LCD's dominance in the television market accelerated rapidly. It was the only technology that could scale both up and down in size, covering both the high-end market for large screens in the 40 to 50" class, as well as customers looking to replace their existing smaller CRT sets in the 14 to 30" range. Building across these wide scales quickly pushed the prices down across the board.
In 2008, LCD TV shipments were up 33 percent year-on-year compared to 2007 to 105 million units. In 2009, LCD TV shipments raised to 146 million units (69% from the total of 211 million TV shipments). In 2010, LCD TV shipments reached 187.9 million units (from an estimated total of 247 million TV shipments).
Larger size displays continued to be released throughout the decade:
In spite of LCD's dominance of the television field, other technologies continued to be developed to address its shortcomings. Whereas LCDs produce an image by selectively blocking a backlight, organic LED, microLED, field-emission display and surface-conduction electron-emitter display technologies all produce an illuminated image directly. In comparison to LCDs all of these technologies offer better viewing angles, much higher brightness and contrast ratio (as much as 5,000,000:1), and better color saturation and accuracy. They also use less power, and in theory they are less complex and less expensive to build.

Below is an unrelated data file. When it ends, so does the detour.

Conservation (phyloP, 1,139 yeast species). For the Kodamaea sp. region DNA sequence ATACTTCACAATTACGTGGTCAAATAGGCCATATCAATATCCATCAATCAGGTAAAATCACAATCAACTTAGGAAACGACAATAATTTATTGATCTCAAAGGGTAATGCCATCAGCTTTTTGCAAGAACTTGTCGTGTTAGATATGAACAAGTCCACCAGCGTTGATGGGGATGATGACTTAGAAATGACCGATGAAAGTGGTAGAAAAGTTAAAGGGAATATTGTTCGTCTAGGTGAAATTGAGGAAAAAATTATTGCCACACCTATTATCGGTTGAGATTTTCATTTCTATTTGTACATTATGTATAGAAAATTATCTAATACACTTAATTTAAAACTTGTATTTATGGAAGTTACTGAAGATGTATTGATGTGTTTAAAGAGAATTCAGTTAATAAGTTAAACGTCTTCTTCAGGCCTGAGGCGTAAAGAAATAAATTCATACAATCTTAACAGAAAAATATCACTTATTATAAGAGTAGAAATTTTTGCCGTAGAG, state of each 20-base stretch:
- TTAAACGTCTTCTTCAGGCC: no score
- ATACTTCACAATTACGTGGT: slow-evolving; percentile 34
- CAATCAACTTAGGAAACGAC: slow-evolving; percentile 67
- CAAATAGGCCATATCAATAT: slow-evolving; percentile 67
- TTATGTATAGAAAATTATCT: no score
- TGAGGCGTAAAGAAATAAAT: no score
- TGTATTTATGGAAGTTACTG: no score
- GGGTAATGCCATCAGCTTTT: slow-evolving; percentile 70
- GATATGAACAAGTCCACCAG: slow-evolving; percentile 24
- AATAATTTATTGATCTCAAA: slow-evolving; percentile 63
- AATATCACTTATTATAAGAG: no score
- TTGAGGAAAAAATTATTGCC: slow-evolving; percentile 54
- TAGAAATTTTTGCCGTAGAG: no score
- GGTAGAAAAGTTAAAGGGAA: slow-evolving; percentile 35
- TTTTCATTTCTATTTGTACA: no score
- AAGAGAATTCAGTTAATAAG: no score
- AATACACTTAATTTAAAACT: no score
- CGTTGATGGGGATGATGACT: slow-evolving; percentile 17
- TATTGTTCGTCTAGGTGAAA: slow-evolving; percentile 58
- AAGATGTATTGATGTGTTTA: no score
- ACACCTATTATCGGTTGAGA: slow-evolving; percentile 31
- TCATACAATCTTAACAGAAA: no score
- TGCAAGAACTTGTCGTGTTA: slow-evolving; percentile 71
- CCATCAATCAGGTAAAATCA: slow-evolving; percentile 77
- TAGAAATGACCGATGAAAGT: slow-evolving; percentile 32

Manufacturing these screens proved to be more difficult than originally thought, however. Sony abandoned their field-emission display project in March 2009, but continued to work on OLED sets. Canon continued development of their surface-conduction electron-emitter display technology, but announced they would not attempt to introduce sets to market for the foreseeable future.